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399 of 405 people found the following review helpful
on February 2, 2012
I was one of those guys who served in the the early 70's and trained on a similar lensatic compass with basically the same specs as the current (1992+) contractor (Cammenga.) Here's some caveats...

1. Tritium is not a neon glow which backlights your compass and can serve as an emergency flashlight or locator beacon. Only the basic indicator lines and East and West markers glow - faintly. The picture that most vendors (and Cammenga as well) use to illustrate the 3H Tritium lighting is grossly exaggerated.

2. Whoever posted "my compass was made in 1977" didn't bother to take the time to fact-check with the manufacturer. The date code on my Cammenga compass is 12-01-77. Per Cammenga, this indicates it was manufactured in January of 2012. The "77" is a standardized code indicated it was made for civilian market distribution. Simple as that.

3. Make sure you're capable of either learning, or are already skilled at the use of a lensatic compass. When you take a sighting it doesn't get held out in front of you, it goes up on your cheek. Also, if you suffer from any sight issues, as I do with reading glasses, bifocals, etc, you might have difficulty using the magnifying glass viewer. Using a lensatic compass with eyeglasses is a bit tricky. It's not designed for old guys who can't read their newspaper without 'playing the trombone' to sight in the print..

4. The Cammenga 3H is the gold standard for compasses. Anything less is a dangerous compromise. Can you do without the Tritium? Sure. Until you need it.

5. Cammenga offers some great map & compass / orienteering resources, as does the US Army, for free. Don't pay for reprints which are available online for free. After all, your tax dollars helped to pay for the Army field manuals... why not use them? Simply Google "US Army Field Manual for [xyz subject]." There's lots of sources out there. Save yourself $15 bucks on a reprinted book.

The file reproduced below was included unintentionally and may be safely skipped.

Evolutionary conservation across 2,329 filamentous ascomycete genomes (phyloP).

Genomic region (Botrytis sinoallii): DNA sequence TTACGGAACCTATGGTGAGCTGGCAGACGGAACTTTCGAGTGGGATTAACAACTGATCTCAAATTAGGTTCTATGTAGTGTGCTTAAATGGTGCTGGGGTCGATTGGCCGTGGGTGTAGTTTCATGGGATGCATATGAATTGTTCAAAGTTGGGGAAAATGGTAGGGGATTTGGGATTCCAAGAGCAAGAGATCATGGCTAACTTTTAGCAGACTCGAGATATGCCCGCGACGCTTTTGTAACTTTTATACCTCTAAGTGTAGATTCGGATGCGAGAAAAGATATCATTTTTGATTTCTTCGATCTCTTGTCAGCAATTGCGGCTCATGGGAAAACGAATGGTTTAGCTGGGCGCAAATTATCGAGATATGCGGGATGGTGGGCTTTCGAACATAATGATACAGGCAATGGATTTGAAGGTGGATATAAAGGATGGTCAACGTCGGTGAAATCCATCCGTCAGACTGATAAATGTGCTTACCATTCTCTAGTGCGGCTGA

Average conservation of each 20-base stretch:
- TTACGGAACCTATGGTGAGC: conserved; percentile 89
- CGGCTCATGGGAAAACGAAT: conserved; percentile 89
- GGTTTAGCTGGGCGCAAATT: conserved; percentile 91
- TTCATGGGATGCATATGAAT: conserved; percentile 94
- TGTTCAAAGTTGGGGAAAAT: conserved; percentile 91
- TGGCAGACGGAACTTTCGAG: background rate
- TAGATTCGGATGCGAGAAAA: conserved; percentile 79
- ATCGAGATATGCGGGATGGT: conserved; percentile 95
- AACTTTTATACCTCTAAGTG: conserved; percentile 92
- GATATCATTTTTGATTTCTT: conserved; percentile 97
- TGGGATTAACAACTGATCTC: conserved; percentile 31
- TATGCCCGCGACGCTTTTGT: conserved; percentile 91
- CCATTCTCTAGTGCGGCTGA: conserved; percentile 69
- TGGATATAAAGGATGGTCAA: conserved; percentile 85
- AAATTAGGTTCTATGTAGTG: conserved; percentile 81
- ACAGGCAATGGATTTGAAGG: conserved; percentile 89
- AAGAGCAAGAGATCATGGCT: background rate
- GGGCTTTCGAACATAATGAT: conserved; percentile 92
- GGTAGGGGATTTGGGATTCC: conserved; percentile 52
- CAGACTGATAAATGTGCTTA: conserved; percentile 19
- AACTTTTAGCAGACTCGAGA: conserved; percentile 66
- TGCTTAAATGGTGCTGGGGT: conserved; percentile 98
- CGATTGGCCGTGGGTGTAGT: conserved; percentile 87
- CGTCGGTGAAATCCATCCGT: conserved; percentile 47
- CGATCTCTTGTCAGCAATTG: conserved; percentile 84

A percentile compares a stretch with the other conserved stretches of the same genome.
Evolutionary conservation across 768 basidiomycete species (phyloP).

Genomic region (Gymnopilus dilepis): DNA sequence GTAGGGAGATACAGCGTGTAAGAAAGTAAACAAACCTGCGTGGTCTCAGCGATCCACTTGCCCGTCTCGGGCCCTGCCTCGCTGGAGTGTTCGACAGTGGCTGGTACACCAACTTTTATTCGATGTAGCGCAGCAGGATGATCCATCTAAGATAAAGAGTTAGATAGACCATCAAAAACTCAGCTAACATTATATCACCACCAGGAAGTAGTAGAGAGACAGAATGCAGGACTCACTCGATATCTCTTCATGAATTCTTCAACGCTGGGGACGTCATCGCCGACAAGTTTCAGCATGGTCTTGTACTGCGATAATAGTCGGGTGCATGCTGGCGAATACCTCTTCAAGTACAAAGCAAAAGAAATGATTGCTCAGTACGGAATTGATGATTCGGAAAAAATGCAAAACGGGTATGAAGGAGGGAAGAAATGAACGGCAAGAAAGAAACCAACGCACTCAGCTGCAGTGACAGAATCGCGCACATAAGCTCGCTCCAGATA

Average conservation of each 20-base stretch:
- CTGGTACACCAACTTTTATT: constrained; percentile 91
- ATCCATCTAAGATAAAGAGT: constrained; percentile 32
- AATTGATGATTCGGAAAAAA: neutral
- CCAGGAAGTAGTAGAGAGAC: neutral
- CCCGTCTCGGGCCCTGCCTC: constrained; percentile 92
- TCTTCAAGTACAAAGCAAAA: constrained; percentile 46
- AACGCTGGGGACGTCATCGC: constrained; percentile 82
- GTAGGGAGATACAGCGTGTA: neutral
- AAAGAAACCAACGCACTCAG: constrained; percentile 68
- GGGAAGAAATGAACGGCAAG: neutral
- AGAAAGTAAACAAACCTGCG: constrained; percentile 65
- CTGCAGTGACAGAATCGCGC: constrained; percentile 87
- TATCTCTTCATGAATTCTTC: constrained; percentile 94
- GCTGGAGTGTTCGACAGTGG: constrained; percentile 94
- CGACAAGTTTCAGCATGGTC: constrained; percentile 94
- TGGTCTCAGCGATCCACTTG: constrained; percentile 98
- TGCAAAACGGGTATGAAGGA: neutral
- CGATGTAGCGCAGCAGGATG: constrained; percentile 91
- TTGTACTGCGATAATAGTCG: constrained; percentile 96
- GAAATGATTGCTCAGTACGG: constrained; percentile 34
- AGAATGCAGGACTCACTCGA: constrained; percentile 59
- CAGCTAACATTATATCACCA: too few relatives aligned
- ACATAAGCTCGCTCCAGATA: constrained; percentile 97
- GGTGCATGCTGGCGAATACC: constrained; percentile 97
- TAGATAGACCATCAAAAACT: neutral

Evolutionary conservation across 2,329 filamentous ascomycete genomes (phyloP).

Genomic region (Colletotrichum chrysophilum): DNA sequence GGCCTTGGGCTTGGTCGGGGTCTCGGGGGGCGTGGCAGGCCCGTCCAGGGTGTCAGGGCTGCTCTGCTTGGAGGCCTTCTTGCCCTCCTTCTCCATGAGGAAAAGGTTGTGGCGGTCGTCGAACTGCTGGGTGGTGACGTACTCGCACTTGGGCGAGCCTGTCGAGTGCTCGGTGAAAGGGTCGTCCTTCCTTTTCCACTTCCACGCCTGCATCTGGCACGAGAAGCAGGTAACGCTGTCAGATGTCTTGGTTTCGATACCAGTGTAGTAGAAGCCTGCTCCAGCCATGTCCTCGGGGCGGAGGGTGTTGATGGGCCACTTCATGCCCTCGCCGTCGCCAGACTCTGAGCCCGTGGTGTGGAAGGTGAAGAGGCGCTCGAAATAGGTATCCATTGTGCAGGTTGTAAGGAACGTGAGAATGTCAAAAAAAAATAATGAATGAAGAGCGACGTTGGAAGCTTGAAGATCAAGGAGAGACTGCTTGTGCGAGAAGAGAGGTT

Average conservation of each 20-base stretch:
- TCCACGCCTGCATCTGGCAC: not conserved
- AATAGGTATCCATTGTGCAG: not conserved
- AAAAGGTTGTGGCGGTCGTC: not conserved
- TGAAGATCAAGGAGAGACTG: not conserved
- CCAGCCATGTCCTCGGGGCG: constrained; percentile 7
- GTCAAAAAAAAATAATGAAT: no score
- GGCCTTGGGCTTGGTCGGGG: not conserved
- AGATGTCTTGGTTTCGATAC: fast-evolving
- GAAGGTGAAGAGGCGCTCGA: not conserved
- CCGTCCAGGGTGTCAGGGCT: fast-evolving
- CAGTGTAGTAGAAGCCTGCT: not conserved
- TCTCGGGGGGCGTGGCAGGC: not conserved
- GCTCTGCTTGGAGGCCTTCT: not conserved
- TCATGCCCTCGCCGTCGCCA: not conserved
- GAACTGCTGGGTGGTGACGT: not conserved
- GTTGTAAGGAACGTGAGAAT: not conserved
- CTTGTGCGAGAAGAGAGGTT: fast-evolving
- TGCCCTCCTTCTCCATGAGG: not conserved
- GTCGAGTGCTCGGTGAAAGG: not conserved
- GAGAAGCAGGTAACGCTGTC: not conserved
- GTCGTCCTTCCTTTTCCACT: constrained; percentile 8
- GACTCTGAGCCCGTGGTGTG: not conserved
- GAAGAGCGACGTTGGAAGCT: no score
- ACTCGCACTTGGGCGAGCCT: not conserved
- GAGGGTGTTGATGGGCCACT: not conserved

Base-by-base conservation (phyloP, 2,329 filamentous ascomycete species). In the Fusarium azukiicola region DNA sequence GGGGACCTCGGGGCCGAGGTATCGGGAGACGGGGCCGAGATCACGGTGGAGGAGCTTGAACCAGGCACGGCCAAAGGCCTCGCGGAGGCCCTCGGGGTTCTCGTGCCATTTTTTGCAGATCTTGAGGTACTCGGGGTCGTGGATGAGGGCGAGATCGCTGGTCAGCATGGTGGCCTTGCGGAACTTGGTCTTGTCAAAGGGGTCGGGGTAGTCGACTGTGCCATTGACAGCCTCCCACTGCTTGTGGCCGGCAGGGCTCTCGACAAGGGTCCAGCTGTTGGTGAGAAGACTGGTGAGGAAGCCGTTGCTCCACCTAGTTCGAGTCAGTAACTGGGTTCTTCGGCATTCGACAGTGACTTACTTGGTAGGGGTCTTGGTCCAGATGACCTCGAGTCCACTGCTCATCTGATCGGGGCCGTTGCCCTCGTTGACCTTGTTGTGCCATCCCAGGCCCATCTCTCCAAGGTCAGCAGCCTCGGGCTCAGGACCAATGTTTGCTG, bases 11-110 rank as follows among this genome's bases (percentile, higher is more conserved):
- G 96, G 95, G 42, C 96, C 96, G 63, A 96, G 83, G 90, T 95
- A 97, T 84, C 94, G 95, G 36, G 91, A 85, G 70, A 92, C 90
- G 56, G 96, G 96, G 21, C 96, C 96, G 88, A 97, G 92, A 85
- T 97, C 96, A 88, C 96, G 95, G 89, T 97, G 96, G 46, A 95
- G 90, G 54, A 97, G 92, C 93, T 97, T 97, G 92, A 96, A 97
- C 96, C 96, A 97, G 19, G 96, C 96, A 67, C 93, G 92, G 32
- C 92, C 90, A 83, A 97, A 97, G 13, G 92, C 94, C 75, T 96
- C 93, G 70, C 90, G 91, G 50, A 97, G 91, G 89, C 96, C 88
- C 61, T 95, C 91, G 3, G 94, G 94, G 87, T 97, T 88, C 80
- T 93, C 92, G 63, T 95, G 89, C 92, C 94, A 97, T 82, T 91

6. The vendor who sold me the compass, OutdoorBunker.com, shipped it quickly and safely. Couldn't ask for more.

Cammenga FAQ page explaining date codes:
[...]

Excellent orienteering resource can be found at:
[...]
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41 of 41 people found the following review helpful
on November 11, 2014
Excellent dry lensatic compass. This is an excellent unit if you know how and why it is used. This is the civilian-issued version of the US military M-1950 3H field compass (MIL-PRF-10436N). Cammenga runs each batch of these through rigorous testing to conform with military specifications (including shock resistance and magnetic accuracy). The compass is identical to military issued models. The company who makes the compass, Cammenga, was started in 1992 to primarily manufacture the model 3H compass for the US military. I love having both degree and mil scales.

Build quality is very good (gotta love aluminum). I love having the tritium- it's not mega bright but is sufficient and is necessary if you're navigating at night. The unit I got is marked with 3H (for tritium) on the bottom. It does not have the radiation marker that you often see with tritium compasses. Ignore any reviews where people are claiming they were made in 1977. On these compasses, you can find the manufacture date and lot number inside the compass next to the site wire in the format ## ## ## (Printed in black). My compass is marked "14 09 77". This means it was manufactured September (09) 2014 (14). The last two numbers indicate the lot number; however, the "77" is a generic number that means the unit was NOT made under government contract. I was glad the seller sent me a newly manufactured version (considering tritium is only good for 10-12 years).

I docked a star because the site wire is slightly crooked (which does affect siting efficiency). The rotating bezel is a bit flimsy/loose and doesn't click (it does stay in place well enough though). the included pouch is pretty ugly and awkward (it is military issue as well though). The design of this compass does make it difficult to align the bezel properly due to parallax (especially if you are facing south). Also, there is only a 1:50k scale, so if you're in the US and still stuck with 1:24k scale topo maps, you'll need to have an additional aid/scale to get UTM grid coordinates. If you're cheap like me, you can put some waterproof tape along the straight edge and make your own marks for 1:24k scale.